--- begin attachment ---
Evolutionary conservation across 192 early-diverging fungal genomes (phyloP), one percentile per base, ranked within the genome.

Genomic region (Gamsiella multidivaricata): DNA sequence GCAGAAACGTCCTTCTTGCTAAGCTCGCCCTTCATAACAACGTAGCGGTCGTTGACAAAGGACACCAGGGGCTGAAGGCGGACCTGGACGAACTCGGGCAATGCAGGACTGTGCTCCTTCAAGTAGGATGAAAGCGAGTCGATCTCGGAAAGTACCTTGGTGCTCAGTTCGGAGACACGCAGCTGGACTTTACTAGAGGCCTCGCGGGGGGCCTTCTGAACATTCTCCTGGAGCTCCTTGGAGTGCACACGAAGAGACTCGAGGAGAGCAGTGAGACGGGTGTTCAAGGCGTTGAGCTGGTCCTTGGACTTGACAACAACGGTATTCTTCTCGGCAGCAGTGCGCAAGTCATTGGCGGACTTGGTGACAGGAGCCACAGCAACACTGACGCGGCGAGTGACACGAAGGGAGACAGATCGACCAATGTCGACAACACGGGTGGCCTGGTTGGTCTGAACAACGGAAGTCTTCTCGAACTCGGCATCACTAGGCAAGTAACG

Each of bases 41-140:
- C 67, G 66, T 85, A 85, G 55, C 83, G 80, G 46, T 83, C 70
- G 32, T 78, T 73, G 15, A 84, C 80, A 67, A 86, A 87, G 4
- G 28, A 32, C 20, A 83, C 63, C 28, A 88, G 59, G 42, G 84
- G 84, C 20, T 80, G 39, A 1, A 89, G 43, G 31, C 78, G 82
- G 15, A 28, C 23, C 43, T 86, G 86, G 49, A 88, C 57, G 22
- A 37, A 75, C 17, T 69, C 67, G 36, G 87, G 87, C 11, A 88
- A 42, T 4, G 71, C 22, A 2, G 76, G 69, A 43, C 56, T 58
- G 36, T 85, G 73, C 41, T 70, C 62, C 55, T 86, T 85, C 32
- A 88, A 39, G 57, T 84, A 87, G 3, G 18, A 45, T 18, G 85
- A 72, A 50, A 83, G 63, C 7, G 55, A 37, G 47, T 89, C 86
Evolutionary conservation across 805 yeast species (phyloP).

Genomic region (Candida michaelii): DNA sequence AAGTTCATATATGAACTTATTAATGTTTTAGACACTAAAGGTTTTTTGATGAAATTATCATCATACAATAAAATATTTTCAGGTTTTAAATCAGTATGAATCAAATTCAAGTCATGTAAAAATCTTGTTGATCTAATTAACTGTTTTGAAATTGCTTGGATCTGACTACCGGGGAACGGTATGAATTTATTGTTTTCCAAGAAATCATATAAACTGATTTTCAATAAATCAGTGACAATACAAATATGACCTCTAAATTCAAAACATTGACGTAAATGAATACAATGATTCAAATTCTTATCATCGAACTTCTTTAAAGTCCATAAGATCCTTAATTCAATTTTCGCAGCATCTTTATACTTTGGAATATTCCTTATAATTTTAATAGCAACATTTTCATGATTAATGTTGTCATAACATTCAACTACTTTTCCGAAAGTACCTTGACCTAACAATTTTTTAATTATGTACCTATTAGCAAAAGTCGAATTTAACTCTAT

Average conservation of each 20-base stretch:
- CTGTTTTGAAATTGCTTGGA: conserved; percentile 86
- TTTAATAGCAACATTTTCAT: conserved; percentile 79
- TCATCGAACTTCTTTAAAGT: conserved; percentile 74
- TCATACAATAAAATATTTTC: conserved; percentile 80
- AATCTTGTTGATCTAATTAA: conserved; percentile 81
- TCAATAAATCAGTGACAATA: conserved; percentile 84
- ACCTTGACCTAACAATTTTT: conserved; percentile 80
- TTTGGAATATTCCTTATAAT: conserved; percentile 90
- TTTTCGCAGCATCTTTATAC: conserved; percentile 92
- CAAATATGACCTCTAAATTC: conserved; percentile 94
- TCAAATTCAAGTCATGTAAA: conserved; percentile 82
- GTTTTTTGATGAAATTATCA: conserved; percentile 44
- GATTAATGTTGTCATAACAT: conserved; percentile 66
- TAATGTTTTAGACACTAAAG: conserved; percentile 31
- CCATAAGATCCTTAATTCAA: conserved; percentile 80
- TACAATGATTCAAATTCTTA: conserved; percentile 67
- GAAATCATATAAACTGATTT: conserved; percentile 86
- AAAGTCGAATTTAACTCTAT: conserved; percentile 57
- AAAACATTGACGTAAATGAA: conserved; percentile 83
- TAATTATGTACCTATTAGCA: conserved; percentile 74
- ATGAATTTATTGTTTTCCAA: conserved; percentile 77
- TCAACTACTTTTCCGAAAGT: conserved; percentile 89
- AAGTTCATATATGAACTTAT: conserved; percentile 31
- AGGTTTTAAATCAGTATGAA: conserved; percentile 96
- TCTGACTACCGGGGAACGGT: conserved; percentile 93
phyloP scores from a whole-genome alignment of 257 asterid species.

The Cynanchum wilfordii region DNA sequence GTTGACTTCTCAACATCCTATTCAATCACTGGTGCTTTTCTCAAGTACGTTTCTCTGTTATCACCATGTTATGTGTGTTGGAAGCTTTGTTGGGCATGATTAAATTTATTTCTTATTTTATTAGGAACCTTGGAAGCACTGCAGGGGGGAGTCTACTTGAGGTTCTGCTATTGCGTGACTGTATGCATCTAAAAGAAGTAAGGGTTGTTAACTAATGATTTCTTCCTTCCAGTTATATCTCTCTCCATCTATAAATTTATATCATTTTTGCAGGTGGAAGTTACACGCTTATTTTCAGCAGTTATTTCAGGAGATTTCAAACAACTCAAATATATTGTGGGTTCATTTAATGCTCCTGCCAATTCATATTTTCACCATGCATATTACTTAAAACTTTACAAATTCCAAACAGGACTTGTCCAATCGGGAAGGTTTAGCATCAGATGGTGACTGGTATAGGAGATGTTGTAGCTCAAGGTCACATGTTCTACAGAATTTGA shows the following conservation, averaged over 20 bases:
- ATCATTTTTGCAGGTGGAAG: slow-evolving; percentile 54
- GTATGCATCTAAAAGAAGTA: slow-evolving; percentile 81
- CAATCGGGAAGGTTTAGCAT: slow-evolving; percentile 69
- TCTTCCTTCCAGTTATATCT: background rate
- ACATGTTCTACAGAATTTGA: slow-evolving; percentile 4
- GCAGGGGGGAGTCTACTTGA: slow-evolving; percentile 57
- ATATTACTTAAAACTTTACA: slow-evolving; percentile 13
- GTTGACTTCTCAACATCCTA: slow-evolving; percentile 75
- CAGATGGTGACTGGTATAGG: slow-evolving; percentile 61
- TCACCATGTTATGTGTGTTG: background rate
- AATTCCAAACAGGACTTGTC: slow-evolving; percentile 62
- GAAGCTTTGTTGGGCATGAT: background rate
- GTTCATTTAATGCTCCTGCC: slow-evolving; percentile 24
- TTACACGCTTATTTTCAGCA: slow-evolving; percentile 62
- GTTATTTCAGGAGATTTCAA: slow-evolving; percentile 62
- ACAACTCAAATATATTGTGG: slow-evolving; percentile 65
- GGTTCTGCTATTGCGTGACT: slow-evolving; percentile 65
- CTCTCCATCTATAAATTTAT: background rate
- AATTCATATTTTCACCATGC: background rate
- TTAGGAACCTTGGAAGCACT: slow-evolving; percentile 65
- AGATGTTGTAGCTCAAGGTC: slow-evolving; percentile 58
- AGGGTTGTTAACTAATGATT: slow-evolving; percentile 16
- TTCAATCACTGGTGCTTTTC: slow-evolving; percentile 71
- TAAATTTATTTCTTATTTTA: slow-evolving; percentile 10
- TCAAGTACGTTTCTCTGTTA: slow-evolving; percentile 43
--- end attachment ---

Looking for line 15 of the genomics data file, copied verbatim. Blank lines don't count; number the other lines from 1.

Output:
Genomic region (Candida michaelii): DNA sequence AAGTTCATATATGAACTTATTAATGTTTTAGACACTAAAGGTTTTTTGATGAAATTATCATCATACAATAAAATATTTTCAGGTTTTAAATCAGTATGAATCAAATTCAAGTCATGTAAAAATCTTGTTGATCTAATTAACTGTTTTGAAATTGCTTGGATCTGACTACCGGGGAACGGTATGAATTTATTGTTTTCCAAGAAATCATATAAACTGATTTTCAATAAATCAGTGACAATACAAATATGACCTCTAAATTCAAAACATTGACGTAAATGAATACAATGATTCAAATTCTTATCATCGAACTTCTTTAAAGTCCATAAGATCCTTAATTCAATTTTCGCAGCATCTTTATACTTTGGAATATTCCTTATAATTTTAATAGCAACATTTTCATGATTAATGTTGTCATAACATTCAACTACTTTTCCGAAAGTACCTTGACCTAACAATTTTTTAATTATGTACCTATTAGCAAAAGTCGAATTTAACTCTAT